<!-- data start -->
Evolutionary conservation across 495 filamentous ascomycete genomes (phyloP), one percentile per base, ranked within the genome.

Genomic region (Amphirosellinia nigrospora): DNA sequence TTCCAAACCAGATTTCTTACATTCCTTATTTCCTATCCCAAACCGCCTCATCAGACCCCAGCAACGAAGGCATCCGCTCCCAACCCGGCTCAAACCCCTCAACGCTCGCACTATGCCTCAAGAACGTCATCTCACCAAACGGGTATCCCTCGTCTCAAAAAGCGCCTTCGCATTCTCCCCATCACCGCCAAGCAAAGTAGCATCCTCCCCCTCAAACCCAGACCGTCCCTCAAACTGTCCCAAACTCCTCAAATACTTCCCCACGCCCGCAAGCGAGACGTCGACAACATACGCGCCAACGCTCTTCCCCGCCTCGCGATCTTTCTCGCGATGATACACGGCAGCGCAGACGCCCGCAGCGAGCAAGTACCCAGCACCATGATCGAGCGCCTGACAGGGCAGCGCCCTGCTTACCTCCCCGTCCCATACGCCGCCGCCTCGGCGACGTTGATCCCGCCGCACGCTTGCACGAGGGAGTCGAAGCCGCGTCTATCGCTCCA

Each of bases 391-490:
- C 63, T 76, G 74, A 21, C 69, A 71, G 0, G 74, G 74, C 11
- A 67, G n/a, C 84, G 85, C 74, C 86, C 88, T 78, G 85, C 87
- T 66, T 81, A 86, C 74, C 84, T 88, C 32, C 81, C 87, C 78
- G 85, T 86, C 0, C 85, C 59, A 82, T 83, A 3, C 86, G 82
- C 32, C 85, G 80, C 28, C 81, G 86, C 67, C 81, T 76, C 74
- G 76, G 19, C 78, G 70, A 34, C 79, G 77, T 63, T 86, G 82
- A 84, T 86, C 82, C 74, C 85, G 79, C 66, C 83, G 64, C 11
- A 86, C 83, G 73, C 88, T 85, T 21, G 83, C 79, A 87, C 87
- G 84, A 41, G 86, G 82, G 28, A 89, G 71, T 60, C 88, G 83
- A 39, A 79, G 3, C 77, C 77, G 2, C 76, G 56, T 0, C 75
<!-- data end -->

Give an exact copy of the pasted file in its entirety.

Evolutionary conservation across 495 filamentous ascomycete genomes (phyloP), one percentile per base, ranked within the genome.

Genomic region (Amphirosellinia nigrospora): DNA sequence TTCCAAACCAGATTTCTTACATTCCTTATTTCCTATCCCAAACCGCCTCATCAGACCCCAGCAACGAAGGCATCCGCTCCCAACCCGGCTCAAACCCCTCAACGCTCGCACTATGCCTCAAGAACGTCATCTCACCAAACGGGTATCCCTCGTCTCAAAAAGCGCCTTCGCATTCTCCCCATCACCGCCAAGCAAAGTAGCATCCTCCCCCTCAAACCCAGACCGTCCCTCAAACTGTCCCAAACTCCTCAAATACTTCCCCACGCCCGCAAGCGAGACGTCGACAACATACGCGCCAACGCTCTTCCCCGCCTCGCGATCTTTCTCGCGATGATACACGGCAGCGCAGACGCCCGCAGCGAGCAAGTACCCAGCACCATGATCGAGCGCCTGACAGGGCAGCGCCCTGCTTACCTCCCCGTCCCATACGCCGCCGCCTCGGCGACGTTGATCCCGCCGCACGCTTGCACGAGGGAGTCGAAGCCGCGTCTATCGCTCCA

Each of bases 391-490:
- C 63, T 76, G 74, A 21, C 69, A 71, G 0, G 74, G 74, C 11
- A 67, G n/a, C 84, G 85, C 74, C 86, C 88, T 78, G 85, C 87
- T 66, T 81, A 86, C 74, C 84, T 88, C 32, C 81, C 87, C 78
- G 85, T 86, C 0, C 85, C 59, A 82, T 83, A 3, C 86, G 82
- C 32, C 85, G 80, C 28, C 81, G 86, C 67, C 81, T 76, C 74
- G 76, G 19, C 78, G 70, A 34, C 79, G 77, T 63, T 86, G 82
- A 84, T 86, C 82, C 74, C 85, G 79, C 66, C 83, G 64, C 11
- A 86, C 83, G 73, C 88, T 85, T 21, G 83, C 79, A 87, C 87
- G 84, A 41, G 86, G 82, G 28, A 89, G 71, T 60, C 88, G 83
- A 39, A 79, G 3, C 77, C 77, G 2, C 76, G 56, T 0, C 75